Church Budgets: Top 10 List (part 2 of 2)

[See last week’s post for part 1.]

6. What are the percentages that should be used as a rule of thumb?

A church spends money on three things and the rule of thumb is that you should spend the following ranges on each of these areas:

  • Staffing: 40-60%, ideally about 50%
  • Programming: 20-35%, ideally about 30%
  • Buildings: 15-25%, ideally about 20%

Percent of WHAT? There are two ways to measure this

Operating Budget – the budget is an easy and pre-defined way to measure. These percentages can be seen even before the first dollar has been given to the budget for that year.

All Actual Receipts – a better way is retrospective by looking at the prior year’s expenses on all areas and all receipts. This is more complicated but it gives a better result.

  • Look at ALL RECEIPTS not just operating budget (all monies received for all causes and purposes): operating budget; mission offerings; events, trips, and activities; food service; designated gifts; etc. Count everything that comes in.
  • Look at ALL EXPENSES for each area. There are many expenses paid from designated funds which are not part of the operating budget. Count all those expenses.
  • Do the math to get the most accurate percentage of where the church is spend all of its money. Most churches will end up spending far less on staffing and building than what is in the operating budget and a lot more on programming.


7. What about capital budgets?

  • Capital budgets are monies that are used for major building expenses such as new heating and air conditioning equipment or gutting and overhauling rooms.
  • Capital expenses often don’t fit into the operating budget and thus are paid from capital campaigns, the generosity of some members, creative finances, funds leftover at the end of a fiscal year, or a combination of some or all of the above.
  • Most churches cannot afford to put a line their operating budget for capital expenses – their current operating budget is too tight. However, all churches must face the reality of capital needs and thus must have a plan for how to handle these expenses.
  • All churches should have a list of capital needs facing the church over the next ten (10) years. That gives the church’s leadership an idea of how it needs to plan financially to face the certainty of aging equipment, leaky roofs, inefficient heating units, etc.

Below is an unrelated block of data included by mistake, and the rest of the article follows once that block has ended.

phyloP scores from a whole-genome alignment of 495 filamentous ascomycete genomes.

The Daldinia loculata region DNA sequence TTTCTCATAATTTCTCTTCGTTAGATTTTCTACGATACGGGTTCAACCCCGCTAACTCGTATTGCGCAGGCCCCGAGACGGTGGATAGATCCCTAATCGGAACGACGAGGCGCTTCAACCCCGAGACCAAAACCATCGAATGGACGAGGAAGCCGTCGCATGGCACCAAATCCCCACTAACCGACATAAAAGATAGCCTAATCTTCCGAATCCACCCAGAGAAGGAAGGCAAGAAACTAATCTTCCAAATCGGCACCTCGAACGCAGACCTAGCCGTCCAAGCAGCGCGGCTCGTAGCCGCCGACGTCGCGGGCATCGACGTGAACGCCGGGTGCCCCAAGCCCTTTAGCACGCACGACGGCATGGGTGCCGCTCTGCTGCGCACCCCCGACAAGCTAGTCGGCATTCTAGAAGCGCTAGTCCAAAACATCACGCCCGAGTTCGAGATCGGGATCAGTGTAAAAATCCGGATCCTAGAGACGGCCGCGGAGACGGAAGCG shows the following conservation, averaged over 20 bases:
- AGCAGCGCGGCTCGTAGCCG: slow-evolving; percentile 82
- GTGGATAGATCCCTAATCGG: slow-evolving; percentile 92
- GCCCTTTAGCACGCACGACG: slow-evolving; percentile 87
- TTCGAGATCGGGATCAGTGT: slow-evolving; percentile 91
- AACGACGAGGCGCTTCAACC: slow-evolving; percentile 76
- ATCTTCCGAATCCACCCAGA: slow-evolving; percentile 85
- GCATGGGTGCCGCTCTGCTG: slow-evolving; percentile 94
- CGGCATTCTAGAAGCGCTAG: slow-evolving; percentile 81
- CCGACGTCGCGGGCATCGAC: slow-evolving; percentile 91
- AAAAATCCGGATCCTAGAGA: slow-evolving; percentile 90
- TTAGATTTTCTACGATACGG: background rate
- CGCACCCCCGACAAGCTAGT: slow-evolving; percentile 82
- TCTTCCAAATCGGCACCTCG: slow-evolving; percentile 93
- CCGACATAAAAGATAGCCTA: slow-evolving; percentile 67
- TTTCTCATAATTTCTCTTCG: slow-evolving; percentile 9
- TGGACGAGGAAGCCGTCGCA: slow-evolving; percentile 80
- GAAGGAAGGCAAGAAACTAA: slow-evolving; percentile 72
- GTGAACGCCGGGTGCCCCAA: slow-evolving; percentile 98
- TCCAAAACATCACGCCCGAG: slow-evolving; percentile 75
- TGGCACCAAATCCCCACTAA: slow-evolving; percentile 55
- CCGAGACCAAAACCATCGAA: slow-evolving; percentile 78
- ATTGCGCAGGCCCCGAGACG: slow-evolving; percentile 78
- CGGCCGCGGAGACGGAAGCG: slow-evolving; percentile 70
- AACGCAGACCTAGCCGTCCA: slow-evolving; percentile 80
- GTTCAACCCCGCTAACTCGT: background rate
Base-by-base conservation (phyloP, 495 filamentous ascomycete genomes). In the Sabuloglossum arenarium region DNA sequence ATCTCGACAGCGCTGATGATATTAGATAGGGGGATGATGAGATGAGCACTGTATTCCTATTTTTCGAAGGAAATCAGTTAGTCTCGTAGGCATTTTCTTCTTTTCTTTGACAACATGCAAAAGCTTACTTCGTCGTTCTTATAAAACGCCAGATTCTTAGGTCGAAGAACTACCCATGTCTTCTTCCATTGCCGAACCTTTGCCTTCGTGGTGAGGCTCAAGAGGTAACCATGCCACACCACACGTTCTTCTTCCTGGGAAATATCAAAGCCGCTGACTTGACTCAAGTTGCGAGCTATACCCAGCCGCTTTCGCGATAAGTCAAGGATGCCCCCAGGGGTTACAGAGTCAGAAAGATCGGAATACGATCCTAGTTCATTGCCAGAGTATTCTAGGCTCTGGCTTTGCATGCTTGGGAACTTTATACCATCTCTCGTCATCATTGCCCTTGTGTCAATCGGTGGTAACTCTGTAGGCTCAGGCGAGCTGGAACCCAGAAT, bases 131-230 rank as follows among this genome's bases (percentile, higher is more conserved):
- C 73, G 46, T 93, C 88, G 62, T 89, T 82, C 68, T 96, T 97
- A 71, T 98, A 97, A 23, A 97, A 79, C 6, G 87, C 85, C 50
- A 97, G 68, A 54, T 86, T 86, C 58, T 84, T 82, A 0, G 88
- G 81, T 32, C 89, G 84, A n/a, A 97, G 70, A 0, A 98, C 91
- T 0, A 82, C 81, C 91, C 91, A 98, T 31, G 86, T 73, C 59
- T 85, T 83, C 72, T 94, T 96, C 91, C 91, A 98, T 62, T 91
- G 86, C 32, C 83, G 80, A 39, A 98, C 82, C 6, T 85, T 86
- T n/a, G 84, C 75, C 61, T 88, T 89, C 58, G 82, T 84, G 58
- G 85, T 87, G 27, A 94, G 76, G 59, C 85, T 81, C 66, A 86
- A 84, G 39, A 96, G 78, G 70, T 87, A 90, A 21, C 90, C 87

8. Can you use designated funds in the budget development process?

Yes and you should. Some people prefer to give to specific purposes and not to the operating budget (a better term is “Ministry Budget” or “Mission Budget”). It impossible to pre-determine how much will be given to designated funds but you can have an educated figure.

Designated funds are secondary, not primary sources of the budget for that purpose. Plan your operating budget first and then plan the “what-if opportunities” for monies given to the designated fund.


9. To whom is the budget presented?

  • The more the better. Tell as many people as possible about the budget. The more people that know and understand the goals of the budget, the more “buy in” you’ll have when it comes to funding the budget.
  • Use different times and places. Be creative in how, where, and when the budget information sessions are held. Different groups meet at different times, so leverage those meetings. Use different people to do the talking, too – it shouldn’t ever be the same person doing all the speaking.
  • TELL STORIES – budgets are never about numbers. Budgets are ALWAYS about people. So, when you make the presentations, tell the stories (beginning, middle and end) about how people will be changed and helped because of the money given to the church.


10. How do you anticipate and prepare for the questions will you get?

You can’t. But you can be prepared by knowing as much about the budget, its process, and its leaders as possible. Don’t spend time trying to anticipate questions; spend time with people (especially young leaders) so they’ll understand the goals of the church and how the budget plans to work toward those goals.

When you have Q&A times with the church, don’t let just one person handle all the questions. Ask all committee leaders (missions, worship, youth, education, etc.), all Finance Committee members, all staff ministers, and other key leaders to come to the platform.

  • The church will then get to see who made the decisions regarding the budget. Usually, those are a score or more of trusted leaders, not just one committee working in isolation.
  • The people on the platform can best answer detailed questions about their respective area. The Budget Committee leader may not know why the guest musician budget line has that figure, but someone else does.